Within the last month, California and New York made history with legislation for a state mandated minimum wage raise to $15. Many have come out against the raise, inciting fear wherever they can to halt this democratic change. Of those naysayers, former President and CEO of McDonald’s USA, Ed Rensi wrote a scathing letter published in Forbes last week.
Rensi leads his argument with the statement that proponents of raising the minimum wage have a fundamental misunderstanding of the service industry. Rather, it turns out that Rensi has a fundamental misunderstanding of economic reality.
The open letter of attack is structured with two main hits: a “Do the Math” section and a section highlighting the “Hurting Young Workers.” Let’s break this down in the same way to debate on the same level:
“Do the Math”
Painting a dystopian picture of robots taking orders does little but distract Americans from the real facts. Actually, the way that Rensi gets from the business model of McDonald’s today to a McDonald’s destroyed by a $15/hour minimum wage involves very little math.
The typical franchised McDonald’s sells about $2.6 million each year, but after operating costs, is left with about $156,000 in profits. Raising the minimum wage, Rensi argues, eats up that meager profit, and in some cases where larger staff are in place, will eat up the profit entirely.
But wait. Where is the $2.4 million in operational costs going? Why would franchise owners be forced to install kiosks instead of granting their employees with a livable wage? Turns out that a large chunk of that money is going back to McDonald’s headquarters. Individual franchises pay both a royalties fee and a rent fee. On average, 12% of revenue is charged as royalties, and 8.5-12% of monthly sales is charged as rent. There is also an ongoing monthly service fee of about 4% gross sales.
That is a lot of fine print that adds up to 35% of McDonald’s Corporation total profit. Details Rensi leaves between the lines for one reason: to foot the entire labor cost on the franchise owners rather than distribute throughout the brand. McDonald’s USA could surely share some of the reported $9 billion in profits it received last year from these fees when distributing the increased labor cost across the nation.
In fact, sharing the cost between consumer and corporation could easily take the entire burden off the franchise. A Purdue School of Hospitality study found that McDonald’s could raise the minimum wage to $15 for all employees by raising the price of just the Big Mac by $0.17. There’s a lot of hypothetical math that Rensi leaves out, but one concrete fact: the franchise owners are not solely responsible for bearing the burden when resources are readily available in other parts of the hamburger mecca’s business model.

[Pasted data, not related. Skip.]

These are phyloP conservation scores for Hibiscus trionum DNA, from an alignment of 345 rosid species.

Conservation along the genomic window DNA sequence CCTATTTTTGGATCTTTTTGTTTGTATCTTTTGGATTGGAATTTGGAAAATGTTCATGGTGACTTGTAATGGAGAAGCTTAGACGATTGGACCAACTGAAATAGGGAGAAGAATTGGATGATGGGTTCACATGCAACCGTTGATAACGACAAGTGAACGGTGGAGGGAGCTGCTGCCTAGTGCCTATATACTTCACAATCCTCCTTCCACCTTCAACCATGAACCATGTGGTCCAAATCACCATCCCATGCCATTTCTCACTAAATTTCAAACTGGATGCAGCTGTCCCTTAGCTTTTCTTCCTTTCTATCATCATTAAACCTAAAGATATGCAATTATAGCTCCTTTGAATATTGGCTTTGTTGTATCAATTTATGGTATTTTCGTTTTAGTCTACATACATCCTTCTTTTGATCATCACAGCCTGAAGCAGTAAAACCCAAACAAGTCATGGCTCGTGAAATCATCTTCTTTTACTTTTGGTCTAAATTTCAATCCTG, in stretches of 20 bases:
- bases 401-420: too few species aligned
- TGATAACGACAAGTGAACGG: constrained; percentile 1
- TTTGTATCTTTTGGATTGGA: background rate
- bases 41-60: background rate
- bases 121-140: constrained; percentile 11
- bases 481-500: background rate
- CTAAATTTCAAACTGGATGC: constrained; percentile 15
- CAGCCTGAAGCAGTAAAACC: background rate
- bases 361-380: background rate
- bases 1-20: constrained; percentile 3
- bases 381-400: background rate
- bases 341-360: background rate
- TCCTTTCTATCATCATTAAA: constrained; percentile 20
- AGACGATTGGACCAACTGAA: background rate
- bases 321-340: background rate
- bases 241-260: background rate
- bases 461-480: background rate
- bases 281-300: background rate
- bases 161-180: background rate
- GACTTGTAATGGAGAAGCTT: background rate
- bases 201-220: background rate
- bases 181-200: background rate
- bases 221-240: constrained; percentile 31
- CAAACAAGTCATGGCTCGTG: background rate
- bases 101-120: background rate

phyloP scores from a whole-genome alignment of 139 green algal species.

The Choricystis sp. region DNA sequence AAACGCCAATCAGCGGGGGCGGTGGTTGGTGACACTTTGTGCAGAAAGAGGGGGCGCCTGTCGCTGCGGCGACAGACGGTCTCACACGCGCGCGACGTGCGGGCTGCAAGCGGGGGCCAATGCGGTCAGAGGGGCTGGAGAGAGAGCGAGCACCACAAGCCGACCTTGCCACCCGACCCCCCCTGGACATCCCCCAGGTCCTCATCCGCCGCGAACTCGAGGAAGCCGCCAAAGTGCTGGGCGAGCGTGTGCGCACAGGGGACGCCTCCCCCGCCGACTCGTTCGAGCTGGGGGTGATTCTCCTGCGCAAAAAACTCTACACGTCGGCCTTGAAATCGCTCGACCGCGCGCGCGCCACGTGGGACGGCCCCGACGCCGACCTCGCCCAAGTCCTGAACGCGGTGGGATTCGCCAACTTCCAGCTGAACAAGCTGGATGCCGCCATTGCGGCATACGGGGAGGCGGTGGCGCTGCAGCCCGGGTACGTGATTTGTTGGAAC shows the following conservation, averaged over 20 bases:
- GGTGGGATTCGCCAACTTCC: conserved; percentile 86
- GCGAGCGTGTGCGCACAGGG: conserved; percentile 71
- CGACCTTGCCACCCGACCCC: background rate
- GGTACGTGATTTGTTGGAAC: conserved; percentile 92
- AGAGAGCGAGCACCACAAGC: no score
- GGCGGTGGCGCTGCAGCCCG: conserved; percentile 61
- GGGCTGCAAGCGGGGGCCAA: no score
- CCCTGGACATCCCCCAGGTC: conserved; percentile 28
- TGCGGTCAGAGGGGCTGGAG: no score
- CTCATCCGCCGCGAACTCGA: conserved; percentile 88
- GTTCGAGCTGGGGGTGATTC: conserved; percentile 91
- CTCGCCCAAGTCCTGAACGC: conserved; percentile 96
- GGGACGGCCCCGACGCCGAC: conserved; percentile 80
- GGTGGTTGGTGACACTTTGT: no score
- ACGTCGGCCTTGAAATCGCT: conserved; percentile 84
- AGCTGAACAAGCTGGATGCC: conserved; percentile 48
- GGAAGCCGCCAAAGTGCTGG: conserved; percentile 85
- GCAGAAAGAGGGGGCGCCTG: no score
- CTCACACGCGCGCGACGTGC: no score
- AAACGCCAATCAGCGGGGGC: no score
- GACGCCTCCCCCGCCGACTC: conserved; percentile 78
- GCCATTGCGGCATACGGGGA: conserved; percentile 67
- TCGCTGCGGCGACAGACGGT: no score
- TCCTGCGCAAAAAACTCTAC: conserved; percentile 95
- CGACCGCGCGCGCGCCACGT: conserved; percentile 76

“Hurting Young Workers”
This part of Rensi’s letter was disappointing. As former President and CEO of one of the most successful fast food industries in the world, Rensi should be a little more up to date on the workforce that is populating McDonald’s across the nation.
In a post-recession world the average minimum wage worker is no longer the classic high school kid. That image is wildly out of touch. The studies are numerous, and easy to lay out. The average low wage worker today is 35 years old. One-third of these workers have some college experience. And over half of them rely on public assistance to make ends meet because McDonald’s will not pay them a full wage.
Rensi’s misleading image of a disenfranchised highschooler disregards the larger proportion of low wage workers stripped of their dignity when met with the inability to pay for basic food and shelter. In reality, Rensi is just as out of touch with the average low wage worker as he is with his franchise owners.
Here’s the real ugly truth: Ed Rensi is trying any and everything to stop the tides of change. This includes exploiting a few long standing misconceptions to keep Americans divided by fear rather than united by progress. Rensi pits an already restricted group of franchise owners against labor activists, crossing his fingers they will take the lead in a battle against those in favor of a $15 minimum wage when threatened with shrinking profits. Not one to miss an opportunity to again deflect criticism, Rensi throws in the backup image of harming American youth, blatantly tugging at the emotional strings of the average American. Afterall, how could a robot replace Billy or Jane?
But Billy and Jane have grown up, they have a family of their own, and the real travesty is that McDonald's CEO Ed Rensi is more interested in dividing the working poor against one another to keep his corporate earnings sky high than he is in affording them a living wage.